Economists signal rising risks of US recession
Higher interest rates will push the US economy into recession in the coming year, The Wall Street Journal reported on Sunday, citing its latest quarterly survey of economists.
According to the report, business and academic economists on average put the probability of a recession in the next 12 months at 61%. The forecast is slightly changed from 63% in October’s survey.
The WSJ report indicated that the Federal Reserve had initially hoped it could bring down inflation with only a slowing in economic growth rather than an outright contraction, an outcome dubbed a “soft landing.” However, three-quarters of respondents polled by the Journal said the Fed wouldn’t achieve a soft landing this year.
The warning comes despite a slightly more optimistic outlook on inflation. The report said that, as measured by the year-over-year change in the consumer-price index, inflation has eased from 9.1% last June to 6.5% in December. Economists expect it to fall to 3.1% by the end of this year and see it ending 2024 at 2.4%.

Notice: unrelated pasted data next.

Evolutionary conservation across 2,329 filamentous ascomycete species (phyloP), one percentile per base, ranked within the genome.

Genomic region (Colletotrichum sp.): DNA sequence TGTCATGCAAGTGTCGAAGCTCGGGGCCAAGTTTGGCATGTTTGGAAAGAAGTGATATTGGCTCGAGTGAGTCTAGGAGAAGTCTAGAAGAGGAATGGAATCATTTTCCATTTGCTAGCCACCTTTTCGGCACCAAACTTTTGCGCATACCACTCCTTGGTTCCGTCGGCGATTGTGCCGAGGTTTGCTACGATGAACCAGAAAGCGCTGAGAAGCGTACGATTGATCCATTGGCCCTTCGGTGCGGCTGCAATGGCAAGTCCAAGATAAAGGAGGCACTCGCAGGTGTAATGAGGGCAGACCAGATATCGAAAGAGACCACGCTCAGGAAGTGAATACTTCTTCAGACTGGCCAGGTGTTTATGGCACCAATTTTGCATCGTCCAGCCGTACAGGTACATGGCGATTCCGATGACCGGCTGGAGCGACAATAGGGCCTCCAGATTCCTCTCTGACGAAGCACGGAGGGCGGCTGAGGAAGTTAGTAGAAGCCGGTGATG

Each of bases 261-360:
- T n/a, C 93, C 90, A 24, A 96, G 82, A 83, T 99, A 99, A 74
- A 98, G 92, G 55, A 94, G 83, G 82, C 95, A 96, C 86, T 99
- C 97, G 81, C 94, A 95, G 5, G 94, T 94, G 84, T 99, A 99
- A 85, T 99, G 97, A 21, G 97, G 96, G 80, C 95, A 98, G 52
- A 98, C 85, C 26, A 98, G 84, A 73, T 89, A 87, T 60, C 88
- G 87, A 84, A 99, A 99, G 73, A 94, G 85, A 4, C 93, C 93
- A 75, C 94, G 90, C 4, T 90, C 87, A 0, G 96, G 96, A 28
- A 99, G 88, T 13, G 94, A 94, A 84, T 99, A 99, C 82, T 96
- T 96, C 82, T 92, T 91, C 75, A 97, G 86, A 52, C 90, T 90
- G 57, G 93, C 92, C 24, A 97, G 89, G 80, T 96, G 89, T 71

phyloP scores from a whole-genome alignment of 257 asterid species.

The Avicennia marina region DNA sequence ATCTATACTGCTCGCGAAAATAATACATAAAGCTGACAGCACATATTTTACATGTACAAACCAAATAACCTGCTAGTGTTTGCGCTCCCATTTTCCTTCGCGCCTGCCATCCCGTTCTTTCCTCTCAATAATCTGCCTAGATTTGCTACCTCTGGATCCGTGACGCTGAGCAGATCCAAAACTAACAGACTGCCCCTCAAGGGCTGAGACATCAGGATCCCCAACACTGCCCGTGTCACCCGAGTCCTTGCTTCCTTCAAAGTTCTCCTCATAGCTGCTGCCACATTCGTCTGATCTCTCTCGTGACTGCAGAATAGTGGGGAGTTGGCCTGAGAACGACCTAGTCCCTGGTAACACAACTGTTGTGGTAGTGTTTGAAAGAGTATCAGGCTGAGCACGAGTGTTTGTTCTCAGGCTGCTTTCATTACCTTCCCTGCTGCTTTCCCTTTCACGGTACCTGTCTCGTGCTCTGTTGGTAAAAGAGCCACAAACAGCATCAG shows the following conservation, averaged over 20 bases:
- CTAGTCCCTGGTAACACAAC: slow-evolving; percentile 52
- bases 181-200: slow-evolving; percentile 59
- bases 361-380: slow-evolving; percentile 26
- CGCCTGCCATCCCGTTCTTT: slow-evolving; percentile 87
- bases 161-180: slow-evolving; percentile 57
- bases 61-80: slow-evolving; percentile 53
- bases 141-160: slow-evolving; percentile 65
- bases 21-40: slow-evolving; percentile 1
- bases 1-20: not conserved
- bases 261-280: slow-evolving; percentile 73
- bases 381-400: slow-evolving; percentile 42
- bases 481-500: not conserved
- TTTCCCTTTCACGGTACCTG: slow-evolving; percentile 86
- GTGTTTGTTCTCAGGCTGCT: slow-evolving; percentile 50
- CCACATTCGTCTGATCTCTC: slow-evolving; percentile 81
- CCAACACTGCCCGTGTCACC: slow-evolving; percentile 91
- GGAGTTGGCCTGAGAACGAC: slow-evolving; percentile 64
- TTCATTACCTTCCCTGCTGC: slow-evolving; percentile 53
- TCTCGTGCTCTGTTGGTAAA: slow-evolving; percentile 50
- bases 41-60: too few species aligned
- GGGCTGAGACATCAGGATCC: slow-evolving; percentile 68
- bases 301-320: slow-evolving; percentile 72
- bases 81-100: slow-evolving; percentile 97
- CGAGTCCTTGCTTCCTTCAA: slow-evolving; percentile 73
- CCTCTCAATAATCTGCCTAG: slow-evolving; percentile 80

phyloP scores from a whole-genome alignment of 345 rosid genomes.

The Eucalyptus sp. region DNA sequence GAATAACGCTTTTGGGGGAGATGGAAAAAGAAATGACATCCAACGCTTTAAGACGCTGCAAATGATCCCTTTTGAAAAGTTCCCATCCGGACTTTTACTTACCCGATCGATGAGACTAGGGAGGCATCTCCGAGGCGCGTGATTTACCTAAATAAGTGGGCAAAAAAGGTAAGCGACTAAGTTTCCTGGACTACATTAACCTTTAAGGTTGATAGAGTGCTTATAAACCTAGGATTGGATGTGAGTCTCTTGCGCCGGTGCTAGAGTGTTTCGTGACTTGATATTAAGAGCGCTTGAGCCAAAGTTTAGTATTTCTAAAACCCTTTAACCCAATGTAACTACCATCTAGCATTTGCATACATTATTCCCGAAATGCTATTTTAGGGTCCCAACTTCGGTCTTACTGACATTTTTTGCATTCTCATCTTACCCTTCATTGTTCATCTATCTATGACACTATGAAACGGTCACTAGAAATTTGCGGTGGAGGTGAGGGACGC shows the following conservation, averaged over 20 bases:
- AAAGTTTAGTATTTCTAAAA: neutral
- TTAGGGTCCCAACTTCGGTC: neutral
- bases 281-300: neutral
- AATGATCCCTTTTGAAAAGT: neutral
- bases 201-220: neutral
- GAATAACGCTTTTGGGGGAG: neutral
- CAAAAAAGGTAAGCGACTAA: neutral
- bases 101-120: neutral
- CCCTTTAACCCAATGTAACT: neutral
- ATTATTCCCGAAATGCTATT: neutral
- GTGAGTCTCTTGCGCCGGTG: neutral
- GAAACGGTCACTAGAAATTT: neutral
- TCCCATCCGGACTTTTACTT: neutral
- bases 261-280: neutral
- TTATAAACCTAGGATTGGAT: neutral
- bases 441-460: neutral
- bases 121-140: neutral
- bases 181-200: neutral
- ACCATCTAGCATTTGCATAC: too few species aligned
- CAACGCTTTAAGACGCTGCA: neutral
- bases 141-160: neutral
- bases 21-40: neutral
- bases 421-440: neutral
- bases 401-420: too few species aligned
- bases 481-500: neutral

“While recent inflation prints have shown some progress, a few persistent categories like core services are associated with the historically tight labor market, suggesting that there is still ‘a long way to go’ for the Fed,” Deutsche Bank economists told the WSJ in the survey. “The Fed would stay on its tightening trajectory to restore the rebalance of labor market and price stability, which in our view would engineer a sharp rise in unemployment and recession,” they explained.
Meanwhile, chief economist at EY-Parthenon Greg Daco said that “[w]hile services activity remains robust, the housing sector is tumbling under the weight of elevated mortgage rates and manufacturing activity is stalling–both signaling a broader economic downturn is likely coming.” The expert expects the combination of persistent inflation, tighter financial conditions and weaker global growth will push the US economy into a mild recession in the first half of 2023.
Overall, economists said that a recession can’t be avoided but that they expect it to be relatively shallow and short-lived.
On average, they expect gross domestic product to expand at a 0.1% annual rate in the first quarter of this year and to contract at 0.4% in the second. They see no growth for the third quarter and a 0.6% growth rate for the fourth, according to the report.
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